DH in the National League?

(Photo via mlb.com)

Every year there are questions and comments on what games would be like if the DH was added to both leagues. These questions have been around ever since the creation of the position in 1973. There are good arguments from both sides of the issue. Let’s face it, when the pitcher comes up, everyone at the game and watching at home thinks it’s an automatic out. Actually, according to MLB.com, 74 percent of the time it is an out. Last season, just 16 percent of pitchers plate appearances resulted in them reaching base. Not very good.

A major argument in favor of the universal DH is the safety of the pitcher. There are so many ways a pitcher can get injured while hitting. They can foul a pitch of their foot, get hit in their throwing hand, get hit in the head, or maybe even get hit in their throwing arm. The reason people forget about this is because if someone throws with their right arm, they tend to bat from the right side, meaning their left arm would be the one that’s vulnerable. However, there are some pitchers who bat opposite of how they throw. This is the case for pitchers such as Jacob DeGrom, Tim Lincecum, and Steven Matz, just to name a few. They’re throwing arms are exposed when they hit. A pitch to that elbow could be devastating for their career, something American League pitchers don’t need to worry about.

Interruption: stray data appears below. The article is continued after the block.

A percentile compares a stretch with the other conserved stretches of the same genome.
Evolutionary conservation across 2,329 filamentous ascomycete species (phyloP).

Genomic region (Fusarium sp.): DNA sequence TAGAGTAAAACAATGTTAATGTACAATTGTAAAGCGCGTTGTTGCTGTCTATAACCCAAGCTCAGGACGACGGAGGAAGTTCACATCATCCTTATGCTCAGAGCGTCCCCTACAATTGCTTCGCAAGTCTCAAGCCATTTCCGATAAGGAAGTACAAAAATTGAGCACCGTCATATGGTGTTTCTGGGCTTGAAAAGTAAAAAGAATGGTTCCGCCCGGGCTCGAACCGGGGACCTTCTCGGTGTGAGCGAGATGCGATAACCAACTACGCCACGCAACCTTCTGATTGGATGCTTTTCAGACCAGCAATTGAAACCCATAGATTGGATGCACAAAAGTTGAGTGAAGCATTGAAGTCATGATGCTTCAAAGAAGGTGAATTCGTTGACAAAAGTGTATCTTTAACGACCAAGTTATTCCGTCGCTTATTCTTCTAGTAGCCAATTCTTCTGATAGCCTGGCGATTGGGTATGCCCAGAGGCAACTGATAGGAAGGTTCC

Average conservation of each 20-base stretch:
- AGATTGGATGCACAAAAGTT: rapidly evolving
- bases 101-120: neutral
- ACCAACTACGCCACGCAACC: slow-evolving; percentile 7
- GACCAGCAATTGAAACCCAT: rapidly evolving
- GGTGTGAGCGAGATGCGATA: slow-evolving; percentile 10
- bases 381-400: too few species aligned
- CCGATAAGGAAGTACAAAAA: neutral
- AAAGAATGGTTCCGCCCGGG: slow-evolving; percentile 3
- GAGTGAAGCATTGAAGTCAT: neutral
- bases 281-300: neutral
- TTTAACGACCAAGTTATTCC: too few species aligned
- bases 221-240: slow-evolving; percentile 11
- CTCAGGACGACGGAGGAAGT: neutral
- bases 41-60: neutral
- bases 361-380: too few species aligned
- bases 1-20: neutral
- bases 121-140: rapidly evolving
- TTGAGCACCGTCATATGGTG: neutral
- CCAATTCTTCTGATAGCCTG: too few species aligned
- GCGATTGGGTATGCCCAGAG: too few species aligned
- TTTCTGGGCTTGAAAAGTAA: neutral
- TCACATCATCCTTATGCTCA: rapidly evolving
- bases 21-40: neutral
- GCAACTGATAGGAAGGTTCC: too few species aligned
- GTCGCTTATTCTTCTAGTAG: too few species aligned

However, having the pitchers hit in the National League adds much more strategy to the game. Managers need to know when to sacrifice bunt, when to pinch hit late in games, and when to make a double switch. Which in turn means, National League teams are in need of a stronger bench. American League managers don’t need to worry about that most of the time. As much as people enjoy the high scoring affairs, many like to see the strategy of a manager come into play.

But, what is rarely talked about is the entertainment of pitchers attempting to hit. Especially those who spent their entire career in the American League and get signed by a National League team. Let’s be honest, who wouldn’t want to see Bartolo Colon swing for the fences only to have his helmet fly off his head farther than the ball? Bartolo did have 8 hits last season, including a couple for extra bases. However, we are still awaiting the Bartolo Colon inside the park homerun, so until that happens, the DH needs to stay out of the National League.

– T. Ilardi

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